- Assess any repairs and removal of sutures
- For episiotomy or tears, if there is a problem it usually shows up in the first two weeks, so if you notice unusual redness, swelling, new pain, or fluids, contact your provider before your scheduled appointment
- For Cesarean section incisions, you should also receive incision care instructions and a have an earlier physical appointment around two weeks
- Perform internal and external exams as needed, with your permission, to assess uterine and ovary health, inflammation, and possible perform a Pap smear
- Examine breasts for blocked milk ducts, lumps, any painful areas
- Assess vitals such as bleeding and blood pressure, as their status indicates good health or could signal the need for more rest or additional care or treatment
Provide guidance and resources for lifestyle and family planning
- Give you the okay to exercise and/or have sex again, or participate in whatever movement practices are a part of your normal lifestyle
- Discuss options for contraception if you have not already done so
- Help you to understand the normal range of postpartum moods and mental health in early parenting, including the difference between the common “baby blues” and more serious problems like postpartum depression and anxiety
- Answer questions you may have about the care you already received, your birth, and your experience going forward
Conduct mental health screening and provide follow up resources
- Assess how you're feeling and screen you for common perinatal mood and anxiety disorders like Postpartum Depression and Anxiety
- Discuss options for support, which can include therapy, peer support, and medication
IMPORTANT: If you feel that changes in your mood are significantly impacting you, it's important to raise this to your provider or reach out for help.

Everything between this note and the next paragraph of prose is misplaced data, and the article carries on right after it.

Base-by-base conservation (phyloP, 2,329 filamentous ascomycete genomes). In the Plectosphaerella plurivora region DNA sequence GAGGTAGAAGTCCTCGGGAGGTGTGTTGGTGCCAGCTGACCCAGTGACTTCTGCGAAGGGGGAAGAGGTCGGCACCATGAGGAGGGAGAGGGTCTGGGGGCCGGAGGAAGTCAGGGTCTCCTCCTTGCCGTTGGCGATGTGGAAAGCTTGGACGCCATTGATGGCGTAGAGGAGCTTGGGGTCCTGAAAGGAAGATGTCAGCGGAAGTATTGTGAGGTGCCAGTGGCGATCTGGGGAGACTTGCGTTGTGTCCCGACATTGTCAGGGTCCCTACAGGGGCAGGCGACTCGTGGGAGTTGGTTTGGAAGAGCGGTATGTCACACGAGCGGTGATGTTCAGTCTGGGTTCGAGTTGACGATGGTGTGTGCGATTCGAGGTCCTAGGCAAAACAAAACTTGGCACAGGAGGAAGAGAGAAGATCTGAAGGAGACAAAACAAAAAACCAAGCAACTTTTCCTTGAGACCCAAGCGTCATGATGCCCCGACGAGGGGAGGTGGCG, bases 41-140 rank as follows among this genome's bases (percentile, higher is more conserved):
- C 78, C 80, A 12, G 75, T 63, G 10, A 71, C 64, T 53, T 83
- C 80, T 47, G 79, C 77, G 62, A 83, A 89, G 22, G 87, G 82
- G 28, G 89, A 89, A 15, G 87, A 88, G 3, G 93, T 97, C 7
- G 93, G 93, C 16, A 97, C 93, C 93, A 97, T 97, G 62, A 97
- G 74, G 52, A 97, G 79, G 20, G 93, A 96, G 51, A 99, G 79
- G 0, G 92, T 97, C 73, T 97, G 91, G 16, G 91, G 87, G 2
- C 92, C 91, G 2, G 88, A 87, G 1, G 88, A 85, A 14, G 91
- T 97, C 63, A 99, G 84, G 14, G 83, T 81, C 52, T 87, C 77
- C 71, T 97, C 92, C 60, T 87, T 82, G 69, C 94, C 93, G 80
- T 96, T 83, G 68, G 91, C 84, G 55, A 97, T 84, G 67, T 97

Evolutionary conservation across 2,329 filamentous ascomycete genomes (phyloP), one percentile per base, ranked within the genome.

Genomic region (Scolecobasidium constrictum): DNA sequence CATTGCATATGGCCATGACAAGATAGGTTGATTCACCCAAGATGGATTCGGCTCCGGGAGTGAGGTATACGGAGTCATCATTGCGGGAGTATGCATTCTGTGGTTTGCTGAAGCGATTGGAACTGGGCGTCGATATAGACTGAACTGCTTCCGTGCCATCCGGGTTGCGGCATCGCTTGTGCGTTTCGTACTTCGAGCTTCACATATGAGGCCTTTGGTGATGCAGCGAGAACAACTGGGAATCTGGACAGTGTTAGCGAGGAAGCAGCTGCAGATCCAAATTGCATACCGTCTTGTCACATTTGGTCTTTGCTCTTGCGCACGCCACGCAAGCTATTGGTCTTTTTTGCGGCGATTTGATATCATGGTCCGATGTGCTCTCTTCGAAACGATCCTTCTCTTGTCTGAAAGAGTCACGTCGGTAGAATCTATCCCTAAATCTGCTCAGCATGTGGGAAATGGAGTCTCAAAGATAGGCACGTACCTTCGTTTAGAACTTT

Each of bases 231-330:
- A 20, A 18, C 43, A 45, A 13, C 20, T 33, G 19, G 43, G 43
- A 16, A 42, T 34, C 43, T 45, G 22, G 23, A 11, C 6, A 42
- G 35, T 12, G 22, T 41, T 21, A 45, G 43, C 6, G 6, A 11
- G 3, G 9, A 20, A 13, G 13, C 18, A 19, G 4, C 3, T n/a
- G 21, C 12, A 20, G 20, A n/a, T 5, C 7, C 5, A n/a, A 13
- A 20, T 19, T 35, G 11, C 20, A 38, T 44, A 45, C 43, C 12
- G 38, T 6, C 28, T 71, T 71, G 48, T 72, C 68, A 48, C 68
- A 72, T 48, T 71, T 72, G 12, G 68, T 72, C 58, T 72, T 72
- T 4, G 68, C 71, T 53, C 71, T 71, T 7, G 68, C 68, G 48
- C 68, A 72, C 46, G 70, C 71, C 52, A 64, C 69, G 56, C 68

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Common questions for the 6 week postpartum visit
Your prenatal health care provider may or may not be the person who helped you deliver your baby, but they should have access to your health records and be able to answer most questions about your pregnancy-related health during this visit. Typically, after the 6-week visit, patients return to seeing their regular primary care provider for general health care, so this may be the last time you see this midwife or OB/GYN for this pregnancy.
Depending on how your care was set up, you might also be able to consult directly with the person who helped you deliver your baby, but if you can’t, your providers might work as a team to answer questions about your birth as well as these common inquiries for postpartum patients:
- What should I do if I am struggling with incontinence?
- What can I do if sex is painful?
- Do you recommend physical therapy after childbirth?
- Are there any restrictions to the type of exercise I can do? Is there anything to watch out for or be cautious of when I start exercising again?
- Can you check for signs of prolapse during the physical exam?
- Can you help me assess my abdominal muscles for diastasis recti?
- What follow-up care can I do at home to support my continued healing?
- How do I reach you if my symptoms change or I have a question?
Maternal and reproductive health outcomes are best when people have access to early and regular medical care. Utilize these questions and guidelines to make the most of your 6-week postpartum check up, knowing that you are taking full advantage of one of the most important preventative measures for women’s and family health. If you forget or think of other questions later, follow up! It could save your health, and at the very least, your comfort and confidence during this incredibly unique and often vulnerable postpartum period.
*For adults and children, serious symptoms such as bleeding (beyond expected recovery bleeding as discussed with your care provider), signs of infection (fever, shaking, odor, swelling, discoloration), or other significant symptoms that come on suddenly, severely, persistently, or seem to threaten breathing, circulation, or consciousness, call 9-1-1 or local emergency services.